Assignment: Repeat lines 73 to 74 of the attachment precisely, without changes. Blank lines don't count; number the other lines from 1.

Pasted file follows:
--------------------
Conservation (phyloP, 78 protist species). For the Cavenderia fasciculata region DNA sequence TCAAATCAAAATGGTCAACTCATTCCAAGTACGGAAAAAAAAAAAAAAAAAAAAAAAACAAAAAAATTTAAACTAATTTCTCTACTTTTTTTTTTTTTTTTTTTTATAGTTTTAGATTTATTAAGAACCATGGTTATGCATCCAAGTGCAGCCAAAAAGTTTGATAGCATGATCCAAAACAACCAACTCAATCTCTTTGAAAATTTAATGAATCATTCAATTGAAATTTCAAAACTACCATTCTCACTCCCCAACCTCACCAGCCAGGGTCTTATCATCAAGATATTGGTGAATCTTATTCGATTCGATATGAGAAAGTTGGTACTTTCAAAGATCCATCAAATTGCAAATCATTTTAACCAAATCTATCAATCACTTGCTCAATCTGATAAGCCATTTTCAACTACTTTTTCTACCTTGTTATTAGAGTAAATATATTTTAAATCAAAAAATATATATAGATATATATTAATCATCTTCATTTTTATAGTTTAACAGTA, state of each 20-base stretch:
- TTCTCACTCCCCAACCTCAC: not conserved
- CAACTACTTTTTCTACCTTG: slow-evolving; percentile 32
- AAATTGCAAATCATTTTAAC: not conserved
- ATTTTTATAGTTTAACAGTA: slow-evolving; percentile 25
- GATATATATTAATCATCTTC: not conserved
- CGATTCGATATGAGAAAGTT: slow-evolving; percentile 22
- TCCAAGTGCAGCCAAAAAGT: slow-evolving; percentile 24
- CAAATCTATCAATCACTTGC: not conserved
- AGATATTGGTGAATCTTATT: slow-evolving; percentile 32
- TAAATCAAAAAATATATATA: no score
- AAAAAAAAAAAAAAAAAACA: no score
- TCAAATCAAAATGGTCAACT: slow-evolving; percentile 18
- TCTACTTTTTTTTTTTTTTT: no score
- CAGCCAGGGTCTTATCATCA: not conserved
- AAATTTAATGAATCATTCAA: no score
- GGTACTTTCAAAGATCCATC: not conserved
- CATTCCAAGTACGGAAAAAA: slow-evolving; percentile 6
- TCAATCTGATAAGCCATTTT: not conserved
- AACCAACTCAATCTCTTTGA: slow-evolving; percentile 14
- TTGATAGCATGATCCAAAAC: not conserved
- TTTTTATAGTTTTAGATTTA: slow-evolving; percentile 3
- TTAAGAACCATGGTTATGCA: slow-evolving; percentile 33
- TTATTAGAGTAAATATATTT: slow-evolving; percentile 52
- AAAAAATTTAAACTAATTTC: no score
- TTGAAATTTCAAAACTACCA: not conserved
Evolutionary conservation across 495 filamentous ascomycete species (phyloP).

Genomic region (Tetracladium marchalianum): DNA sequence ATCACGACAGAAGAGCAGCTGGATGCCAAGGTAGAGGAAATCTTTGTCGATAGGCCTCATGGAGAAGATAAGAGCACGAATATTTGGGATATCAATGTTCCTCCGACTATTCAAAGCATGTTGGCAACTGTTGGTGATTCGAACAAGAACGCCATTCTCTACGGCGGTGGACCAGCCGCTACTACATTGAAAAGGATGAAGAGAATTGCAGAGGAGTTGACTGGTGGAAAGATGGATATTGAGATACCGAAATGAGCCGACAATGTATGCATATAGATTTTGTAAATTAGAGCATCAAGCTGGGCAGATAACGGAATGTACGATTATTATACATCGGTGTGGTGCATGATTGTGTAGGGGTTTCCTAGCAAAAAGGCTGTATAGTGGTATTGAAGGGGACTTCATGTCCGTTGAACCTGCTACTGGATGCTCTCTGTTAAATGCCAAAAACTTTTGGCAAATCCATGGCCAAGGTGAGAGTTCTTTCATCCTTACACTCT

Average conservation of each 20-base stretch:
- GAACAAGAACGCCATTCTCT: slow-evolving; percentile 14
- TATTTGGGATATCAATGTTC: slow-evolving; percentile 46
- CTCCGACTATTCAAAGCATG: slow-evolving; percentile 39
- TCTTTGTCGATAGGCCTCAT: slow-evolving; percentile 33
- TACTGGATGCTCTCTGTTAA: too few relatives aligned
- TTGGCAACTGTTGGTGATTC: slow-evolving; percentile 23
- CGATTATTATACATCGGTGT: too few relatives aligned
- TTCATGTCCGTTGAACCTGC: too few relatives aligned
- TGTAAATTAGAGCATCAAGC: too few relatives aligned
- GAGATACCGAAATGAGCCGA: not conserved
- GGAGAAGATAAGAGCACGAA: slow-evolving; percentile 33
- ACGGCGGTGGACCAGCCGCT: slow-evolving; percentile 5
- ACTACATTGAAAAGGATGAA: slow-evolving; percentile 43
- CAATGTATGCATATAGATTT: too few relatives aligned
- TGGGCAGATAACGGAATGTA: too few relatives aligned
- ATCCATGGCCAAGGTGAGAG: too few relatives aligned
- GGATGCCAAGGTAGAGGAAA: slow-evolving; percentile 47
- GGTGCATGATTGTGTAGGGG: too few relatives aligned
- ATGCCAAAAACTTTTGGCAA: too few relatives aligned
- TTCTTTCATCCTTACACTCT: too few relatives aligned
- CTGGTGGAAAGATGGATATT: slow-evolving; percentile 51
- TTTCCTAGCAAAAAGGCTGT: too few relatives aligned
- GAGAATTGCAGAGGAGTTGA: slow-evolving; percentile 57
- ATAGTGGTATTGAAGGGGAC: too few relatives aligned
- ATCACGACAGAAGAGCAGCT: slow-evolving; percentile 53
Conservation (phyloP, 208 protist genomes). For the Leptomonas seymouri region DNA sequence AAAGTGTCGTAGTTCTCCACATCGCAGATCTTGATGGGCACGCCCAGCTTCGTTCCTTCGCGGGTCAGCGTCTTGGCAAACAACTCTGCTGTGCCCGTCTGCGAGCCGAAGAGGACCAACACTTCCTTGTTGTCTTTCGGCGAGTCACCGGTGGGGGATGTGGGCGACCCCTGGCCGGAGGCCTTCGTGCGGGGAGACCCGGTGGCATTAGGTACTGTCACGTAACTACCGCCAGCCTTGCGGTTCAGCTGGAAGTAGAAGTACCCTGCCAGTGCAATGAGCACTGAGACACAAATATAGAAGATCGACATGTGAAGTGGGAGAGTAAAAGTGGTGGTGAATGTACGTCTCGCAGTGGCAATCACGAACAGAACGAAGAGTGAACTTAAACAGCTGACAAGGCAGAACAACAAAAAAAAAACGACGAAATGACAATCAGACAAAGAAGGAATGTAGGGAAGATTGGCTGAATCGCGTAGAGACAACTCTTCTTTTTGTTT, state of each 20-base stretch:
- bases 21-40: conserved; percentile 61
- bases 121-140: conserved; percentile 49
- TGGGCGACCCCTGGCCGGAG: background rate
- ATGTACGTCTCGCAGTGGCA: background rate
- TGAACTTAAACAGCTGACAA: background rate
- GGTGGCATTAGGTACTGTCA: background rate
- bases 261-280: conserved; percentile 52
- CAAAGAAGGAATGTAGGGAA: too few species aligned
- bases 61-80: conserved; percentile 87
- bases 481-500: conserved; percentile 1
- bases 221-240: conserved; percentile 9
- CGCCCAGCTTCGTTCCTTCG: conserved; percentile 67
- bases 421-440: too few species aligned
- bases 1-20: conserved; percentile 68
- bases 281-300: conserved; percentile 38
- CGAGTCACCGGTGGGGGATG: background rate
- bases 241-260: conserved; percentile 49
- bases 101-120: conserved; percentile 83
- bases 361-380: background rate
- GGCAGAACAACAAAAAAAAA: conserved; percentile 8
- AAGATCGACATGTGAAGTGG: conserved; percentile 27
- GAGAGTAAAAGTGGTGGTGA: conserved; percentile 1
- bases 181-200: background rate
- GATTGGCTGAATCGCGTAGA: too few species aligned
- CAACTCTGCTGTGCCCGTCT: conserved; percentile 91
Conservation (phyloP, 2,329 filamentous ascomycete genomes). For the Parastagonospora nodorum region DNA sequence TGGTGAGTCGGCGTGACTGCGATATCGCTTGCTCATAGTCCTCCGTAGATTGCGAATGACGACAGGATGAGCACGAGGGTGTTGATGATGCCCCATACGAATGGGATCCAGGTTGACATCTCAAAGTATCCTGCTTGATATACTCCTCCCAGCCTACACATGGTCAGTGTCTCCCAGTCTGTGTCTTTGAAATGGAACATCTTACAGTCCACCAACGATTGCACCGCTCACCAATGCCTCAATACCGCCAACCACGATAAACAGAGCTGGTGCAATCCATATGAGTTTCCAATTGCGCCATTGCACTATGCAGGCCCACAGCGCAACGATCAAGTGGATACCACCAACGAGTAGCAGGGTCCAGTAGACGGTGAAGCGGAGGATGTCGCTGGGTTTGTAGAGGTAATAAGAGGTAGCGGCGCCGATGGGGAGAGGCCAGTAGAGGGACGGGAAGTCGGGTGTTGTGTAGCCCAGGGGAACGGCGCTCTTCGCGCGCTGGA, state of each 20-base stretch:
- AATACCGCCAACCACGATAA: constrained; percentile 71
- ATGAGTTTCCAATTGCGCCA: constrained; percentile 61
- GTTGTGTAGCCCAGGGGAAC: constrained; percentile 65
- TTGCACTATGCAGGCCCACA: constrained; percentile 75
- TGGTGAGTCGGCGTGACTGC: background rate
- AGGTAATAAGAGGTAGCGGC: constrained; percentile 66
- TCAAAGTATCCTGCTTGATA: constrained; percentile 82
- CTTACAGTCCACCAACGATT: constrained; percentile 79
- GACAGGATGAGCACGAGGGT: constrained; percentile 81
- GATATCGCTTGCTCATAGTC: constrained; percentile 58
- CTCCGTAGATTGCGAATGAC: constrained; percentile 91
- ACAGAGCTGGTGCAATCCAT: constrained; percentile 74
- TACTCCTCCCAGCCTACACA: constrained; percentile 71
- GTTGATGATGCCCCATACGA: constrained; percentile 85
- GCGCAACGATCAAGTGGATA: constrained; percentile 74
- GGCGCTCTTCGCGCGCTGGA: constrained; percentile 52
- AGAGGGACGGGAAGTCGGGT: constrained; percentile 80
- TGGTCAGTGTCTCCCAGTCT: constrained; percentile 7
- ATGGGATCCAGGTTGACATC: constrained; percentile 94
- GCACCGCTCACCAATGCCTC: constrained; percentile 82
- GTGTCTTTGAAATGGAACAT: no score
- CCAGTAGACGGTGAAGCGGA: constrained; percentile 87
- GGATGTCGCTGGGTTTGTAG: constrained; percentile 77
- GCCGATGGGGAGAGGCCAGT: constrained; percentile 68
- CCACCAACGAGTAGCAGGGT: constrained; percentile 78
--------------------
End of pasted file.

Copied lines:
- bases 101-120: conserved; percentile 83
- bases 361-380: background rate